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(Hamburg – 18 June 2020) – Shocking images of a fin whale with amputated tail flukes have been released following a recent sighting by mariners off the west coast of Greece, in the Myrtoan Sea, and then in the Strait of Messina, Italy. Experts agree it is likely the whale lost its flukes either through an entanglement with fishing lines or by a ‘ship strike’, with a ship propeller cutting off at least one of the flukes.
"It is amazing and agonizing to learn this whale has made an odyssey from Greece to Sicily without flukes”, says Sharon Livermore, Marine Conservation expert at IFAW (International Fund for Animal Welfare). "This animal must be suffering tremendously and human activities in the ocean are the cause of this horrific injury. The tail flukes are critical for whales to propel themselves through the water. It will be a huge challenge for this individual to dive, feed and travel. As emaciated as this wounded whale is, it is unlikely to survive much longer."
From the pictures and video available, experts suggest that this fin whale could have lost its tail flukes some time ago in the Mediterranean Sea.
"There are far too many cases of whale entanglements and ship strikes”, continues Livermore. "We were made aware of this particular case by our colleagues at the Pelagos Cetacean Research Institute in Greece and several other groups including MareCamp, Blue Conservancy and Tethys have spotted this animal in different locations in the Mediterranean. Injuries by entanglement are often severe and cause extreme suffering to the whale. In many cases, the entanglement will lead to an eventual death through either starvation or infection, as we are seeing with this poor fin whale. For some whale species, like the North Atlantic right whale, entanglement in fishing gear threatens the very survival the population. The plight of this fin whale highlights the consequences of two visible threats to whales - entanglement with fishing gear and collisions with ships.”
One hotspot for ship strikes is the Hellenic Trench, just southwest of Greece, and the fin whale without flukes was originally spotted not far from this area, in the Myrtoan Sea. Overlap with critical whale habitat, increasing ship traffic and increasing ship speeds are all linked to the prevalence of ship strikes and associated injuries and deaths. Critically, the speed a ship is travelling when it strikes a whale is directly linked to the severity of the injury a whale will sustain.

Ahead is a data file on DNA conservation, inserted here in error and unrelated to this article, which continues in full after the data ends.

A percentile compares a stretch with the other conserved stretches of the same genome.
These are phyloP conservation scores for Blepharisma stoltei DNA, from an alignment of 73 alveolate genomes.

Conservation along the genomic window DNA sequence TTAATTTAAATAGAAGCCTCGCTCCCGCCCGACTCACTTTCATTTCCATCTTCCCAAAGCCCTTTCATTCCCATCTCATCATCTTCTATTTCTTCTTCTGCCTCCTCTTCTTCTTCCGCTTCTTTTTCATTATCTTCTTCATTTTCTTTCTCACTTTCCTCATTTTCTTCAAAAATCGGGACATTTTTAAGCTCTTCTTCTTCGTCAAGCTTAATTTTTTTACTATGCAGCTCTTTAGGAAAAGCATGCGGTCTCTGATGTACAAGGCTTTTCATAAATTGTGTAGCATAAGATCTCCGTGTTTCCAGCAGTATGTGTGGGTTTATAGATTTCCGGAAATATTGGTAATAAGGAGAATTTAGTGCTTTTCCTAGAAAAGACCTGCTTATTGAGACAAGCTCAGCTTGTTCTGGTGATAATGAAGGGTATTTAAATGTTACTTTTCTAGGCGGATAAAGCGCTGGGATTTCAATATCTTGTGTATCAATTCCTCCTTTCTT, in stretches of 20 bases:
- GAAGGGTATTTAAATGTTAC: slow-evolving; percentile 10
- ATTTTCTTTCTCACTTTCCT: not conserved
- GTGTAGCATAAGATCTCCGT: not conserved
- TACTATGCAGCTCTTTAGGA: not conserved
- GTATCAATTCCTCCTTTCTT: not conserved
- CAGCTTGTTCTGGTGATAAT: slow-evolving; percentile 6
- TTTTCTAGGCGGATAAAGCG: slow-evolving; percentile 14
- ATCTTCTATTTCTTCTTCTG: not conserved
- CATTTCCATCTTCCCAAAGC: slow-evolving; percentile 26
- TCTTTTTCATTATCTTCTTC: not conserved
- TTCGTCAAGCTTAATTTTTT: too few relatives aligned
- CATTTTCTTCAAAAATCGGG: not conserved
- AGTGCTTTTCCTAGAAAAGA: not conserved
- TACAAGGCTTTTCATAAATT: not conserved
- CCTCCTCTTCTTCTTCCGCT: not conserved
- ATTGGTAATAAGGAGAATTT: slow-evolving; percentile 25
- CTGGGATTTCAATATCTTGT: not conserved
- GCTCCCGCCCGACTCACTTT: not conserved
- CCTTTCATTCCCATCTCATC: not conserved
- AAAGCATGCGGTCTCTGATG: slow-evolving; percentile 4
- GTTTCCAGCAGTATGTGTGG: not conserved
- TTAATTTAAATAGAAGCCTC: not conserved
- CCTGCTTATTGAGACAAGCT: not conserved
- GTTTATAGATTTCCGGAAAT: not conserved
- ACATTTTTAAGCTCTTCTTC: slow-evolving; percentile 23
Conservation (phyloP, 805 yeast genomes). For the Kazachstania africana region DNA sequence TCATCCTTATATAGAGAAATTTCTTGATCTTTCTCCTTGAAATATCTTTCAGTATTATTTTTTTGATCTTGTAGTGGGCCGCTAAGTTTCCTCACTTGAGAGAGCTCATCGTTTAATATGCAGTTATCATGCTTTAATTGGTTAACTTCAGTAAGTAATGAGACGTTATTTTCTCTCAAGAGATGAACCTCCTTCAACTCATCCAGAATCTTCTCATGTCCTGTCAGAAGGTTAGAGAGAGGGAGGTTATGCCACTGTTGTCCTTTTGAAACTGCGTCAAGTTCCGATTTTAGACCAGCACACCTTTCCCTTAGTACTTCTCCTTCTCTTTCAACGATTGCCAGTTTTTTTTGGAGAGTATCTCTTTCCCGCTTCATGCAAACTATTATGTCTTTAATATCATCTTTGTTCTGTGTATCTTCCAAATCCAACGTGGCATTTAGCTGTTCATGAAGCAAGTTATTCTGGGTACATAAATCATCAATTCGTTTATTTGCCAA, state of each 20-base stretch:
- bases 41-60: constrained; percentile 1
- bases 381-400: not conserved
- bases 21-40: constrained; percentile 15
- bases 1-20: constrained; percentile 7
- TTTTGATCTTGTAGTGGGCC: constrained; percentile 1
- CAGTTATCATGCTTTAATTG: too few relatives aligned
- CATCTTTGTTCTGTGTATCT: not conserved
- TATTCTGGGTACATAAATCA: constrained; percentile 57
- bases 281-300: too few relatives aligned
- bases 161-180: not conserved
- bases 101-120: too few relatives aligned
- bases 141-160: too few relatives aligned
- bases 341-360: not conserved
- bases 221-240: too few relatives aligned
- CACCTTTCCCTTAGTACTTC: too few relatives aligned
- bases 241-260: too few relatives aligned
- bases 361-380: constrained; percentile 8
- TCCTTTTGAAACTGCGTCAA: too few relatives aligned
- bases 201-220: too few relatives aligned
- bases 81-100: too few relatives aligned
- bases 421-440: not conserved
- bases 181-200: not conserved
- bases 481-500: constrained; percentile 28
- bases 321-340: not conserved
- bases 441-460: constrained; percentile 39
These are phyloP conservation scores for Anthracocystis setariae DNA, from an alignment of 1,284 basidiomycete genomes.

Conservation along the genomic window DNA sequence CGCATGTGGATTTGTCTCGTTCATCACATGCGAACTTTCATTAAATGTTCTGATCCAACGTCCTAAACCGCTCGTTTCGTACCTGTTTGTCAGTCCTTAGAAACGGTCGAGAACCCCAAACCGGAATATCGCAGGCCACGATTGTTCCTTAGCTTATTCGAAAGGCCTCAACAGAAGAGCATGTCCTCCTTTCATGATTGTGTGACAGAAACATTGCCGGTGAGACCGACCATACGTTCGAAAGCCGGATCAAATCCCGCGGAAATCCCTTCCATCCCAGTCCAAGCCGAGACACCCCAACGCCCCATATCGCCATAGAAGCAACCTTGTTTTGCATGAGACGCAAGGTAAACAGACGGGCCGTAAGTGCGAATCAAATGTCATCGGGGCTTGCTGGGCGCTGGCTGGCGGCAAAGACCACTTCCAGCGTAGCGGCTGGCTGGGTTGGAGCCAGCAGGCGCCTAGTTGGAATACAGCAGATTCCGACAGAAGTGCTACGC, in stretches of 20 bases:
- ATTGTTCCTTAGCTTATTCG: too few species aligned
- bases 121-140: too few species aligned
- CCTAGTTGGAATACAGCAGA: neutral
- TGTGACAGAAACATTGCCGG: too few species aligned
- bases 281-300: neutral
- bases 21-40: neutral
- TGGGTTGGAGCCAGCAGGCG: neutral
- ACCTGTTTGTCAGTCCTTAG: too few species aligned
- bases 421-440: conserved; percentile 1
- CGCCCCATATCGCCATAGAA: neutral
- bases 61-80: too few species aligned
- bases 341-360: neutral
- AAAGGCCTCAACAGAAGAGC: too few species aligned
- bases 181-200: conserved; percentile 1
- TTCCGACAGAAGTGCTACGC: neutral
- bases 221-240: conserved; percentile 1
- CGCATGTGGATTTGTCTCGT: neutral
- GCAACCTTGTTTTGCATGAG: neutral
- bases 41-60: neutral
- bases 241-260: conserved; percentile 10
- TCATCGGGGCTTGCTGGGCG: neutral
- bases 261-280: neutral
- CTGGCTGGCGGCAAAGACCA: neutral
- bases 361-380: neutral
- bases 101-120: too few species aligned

Entanglement in fishing gear is another serious threat. Fishing ropes are often found running through the mouths of whales, or wrapped around their flukes or tail, impairing their ability move freely and to feed. Rope wrapped around the tail or other extremities can cut off the blood supply and will gradually cause that body part to die and fall off, as was probably the case with this fin whale.
"Injuries like these do not have to happen. There are ready solutions to both threats,” explains Livermore. "Slowing ships down by 10 percent worldwide reduces reduce the risk of a whale being hit by as much as 50 percent. Also, where it is possible to move shipping lanes away from critical whale habitat, this should be a priority. Entanglement can be prevented by less rope in the water overall and rope that sinks to the seabed rather than floating. Technological solutions for so-called 'ropeless' fishing are also being developed. These measures are being trialed in collaboration with fishers in Scotland and North America."
Fin whales are the second largest mammal on earth after the blue whale, growing to 25 m in length. A subpopulation of between 3,500 and 5,000 lives in the Mediterranean. Fin whales are classified as Vulnerable by the IUCN. Fin whales are considered fast swimmers and mainly feed on krill, small schooling fish and squid
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